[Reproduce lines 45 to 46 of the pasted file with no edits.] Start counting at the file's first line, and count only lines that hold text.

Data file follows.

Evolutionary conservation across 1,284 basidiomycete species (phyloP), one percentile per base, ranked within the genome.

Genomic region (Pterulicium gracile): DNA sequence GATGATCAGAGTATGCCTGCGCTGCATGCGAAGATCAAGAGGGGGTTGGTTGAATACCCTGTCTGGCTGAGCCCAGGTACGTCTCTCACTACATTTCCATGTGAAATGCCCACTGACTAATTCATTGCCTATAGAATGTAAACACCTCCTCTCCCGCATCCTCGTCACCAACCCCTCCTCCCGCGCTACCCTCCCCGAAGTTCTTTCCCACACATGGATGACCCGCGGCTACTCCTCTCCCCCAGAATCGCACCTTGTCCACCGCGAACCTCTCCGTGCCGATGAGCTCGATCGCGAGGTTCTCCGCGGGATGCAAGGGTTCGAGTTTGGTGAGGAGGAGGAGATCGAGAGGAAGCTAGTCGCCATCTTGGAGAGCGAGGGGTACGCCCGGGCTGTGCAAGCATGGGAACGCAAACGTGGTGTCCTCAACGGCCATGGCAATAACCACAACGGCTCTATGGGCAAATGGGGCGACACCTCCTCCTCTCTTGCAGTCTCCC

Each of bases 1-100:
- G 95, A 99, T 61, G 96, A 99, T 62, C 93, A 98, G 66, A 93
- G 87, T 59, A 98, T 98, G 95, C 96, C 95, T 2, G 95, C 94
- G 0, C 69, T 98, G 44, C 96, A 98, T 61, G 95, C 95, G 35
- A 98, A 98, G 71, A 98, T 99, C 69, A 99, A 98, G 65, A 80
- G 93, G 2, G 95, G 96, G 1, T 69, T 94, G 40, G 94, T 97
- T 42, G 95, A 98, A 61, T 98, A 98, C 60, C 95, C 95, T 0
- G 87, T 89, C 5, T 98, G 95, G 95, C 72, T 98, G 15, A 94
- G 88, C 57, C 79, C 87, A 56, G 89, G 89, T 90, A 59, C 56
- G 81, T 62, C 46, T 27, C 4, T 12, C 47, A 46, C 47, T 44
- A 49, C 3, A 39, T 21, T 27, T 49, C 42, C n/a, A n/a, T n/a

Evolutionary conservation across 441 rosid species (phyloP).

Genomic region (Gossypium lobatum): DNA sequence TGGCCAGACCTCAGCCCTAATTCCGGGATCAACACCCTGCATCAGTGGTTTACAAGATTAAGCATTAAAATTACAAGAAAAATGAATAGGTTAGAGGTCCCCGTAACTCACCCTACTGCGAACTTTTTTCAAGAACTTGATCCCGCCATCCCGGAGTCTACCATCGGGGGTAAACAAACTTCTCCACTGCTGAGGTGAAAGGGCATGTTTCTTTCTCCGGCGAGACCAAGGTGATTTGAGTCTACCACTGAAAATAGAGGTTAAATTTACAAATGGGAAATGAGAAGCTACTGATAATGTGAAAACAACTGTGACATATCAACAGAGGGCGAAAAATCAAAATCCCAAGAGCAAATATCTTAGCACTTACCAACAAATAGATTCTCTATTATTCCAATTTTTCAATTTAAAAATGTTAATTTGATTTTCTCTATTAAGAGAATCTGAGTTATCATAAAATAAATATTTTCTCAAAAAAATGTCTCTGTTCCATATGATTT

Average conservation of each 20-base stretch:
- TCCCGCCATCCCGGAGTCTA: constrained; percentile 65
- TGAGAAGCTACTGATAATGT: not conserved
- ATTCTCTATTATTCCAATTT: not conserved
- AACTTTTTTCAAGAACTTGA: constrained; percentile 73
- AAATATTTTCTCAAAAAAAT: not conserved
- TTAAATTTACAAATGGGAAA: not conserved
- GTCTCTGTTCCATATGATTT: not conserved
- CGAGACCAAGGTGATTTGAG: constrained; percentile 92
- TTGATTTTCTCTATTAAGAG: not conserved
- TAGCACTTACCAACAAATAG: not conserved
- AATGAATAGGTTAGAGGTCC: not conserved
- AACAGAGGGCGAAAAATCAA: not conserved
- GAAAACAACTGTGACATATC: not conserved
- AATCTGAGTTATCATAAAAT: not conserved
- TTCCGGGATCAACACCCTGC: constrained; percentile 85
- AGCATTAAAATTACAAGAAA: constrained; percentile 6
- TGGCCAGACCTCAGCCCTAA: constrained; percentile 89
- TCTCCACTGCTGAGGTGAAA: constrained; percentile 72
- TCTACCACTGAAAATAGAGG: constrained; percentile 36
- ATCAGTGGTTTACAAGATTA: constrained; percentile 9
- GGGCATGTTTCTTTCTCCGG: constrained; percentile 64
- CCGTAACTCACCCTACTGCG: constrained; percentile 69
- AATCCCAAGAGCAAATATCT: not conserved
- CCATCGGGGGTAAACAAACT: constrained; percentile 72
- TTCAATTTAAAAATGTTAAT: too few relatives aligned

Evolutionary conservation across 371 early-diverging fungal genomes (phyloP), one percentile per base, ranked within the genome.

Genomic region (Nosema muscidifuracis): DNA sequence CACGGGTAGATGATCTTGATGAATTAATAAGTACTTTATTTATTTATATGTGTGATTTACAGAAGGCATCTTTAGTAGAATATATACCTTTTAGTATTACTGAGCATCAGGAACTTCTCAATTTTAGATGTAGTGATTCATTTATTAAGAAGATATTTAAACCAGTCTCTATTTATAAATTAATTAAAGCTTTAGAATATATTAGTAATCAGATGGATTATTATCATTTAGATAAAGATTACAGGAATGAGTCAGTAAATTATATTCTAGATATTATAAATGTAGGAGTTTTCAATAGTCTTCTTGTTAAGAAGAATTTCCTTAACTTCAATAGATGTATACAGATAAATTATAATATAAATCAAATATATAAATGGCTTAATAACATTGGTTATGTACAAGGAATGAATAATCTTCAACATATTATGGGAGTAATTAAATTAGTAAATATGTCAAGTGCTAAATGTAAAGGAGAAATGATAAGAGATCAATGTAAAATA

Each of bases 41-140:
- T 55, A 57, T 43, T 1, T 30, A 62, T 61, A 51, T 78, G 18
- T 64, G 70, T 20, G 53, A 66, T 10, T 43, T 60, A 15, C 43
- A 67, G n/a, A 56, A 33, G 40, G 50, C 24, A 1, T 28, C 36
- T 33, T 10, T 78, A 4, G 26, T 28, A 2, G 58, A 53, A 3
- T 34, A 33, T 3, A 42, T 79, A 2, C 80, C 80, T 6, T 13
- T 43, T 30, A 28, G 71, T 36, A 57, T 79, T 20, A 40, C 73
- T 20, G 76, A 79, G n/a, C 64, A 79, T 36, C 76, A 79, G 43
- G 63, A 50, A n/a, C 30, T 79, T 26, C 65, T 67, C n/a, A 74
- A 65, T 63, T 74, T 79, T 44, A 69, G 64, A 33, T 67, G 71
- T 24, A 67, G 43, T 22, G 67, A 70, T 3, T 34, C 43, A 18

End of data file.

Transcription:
- T 55, A 57, T 43, T 1, T 30, A 62, T 61, A 51, T 78, G 18
- T 64, G 70, T 20, G 53, A 66, T 10, T 43, T 60, A 15, C 43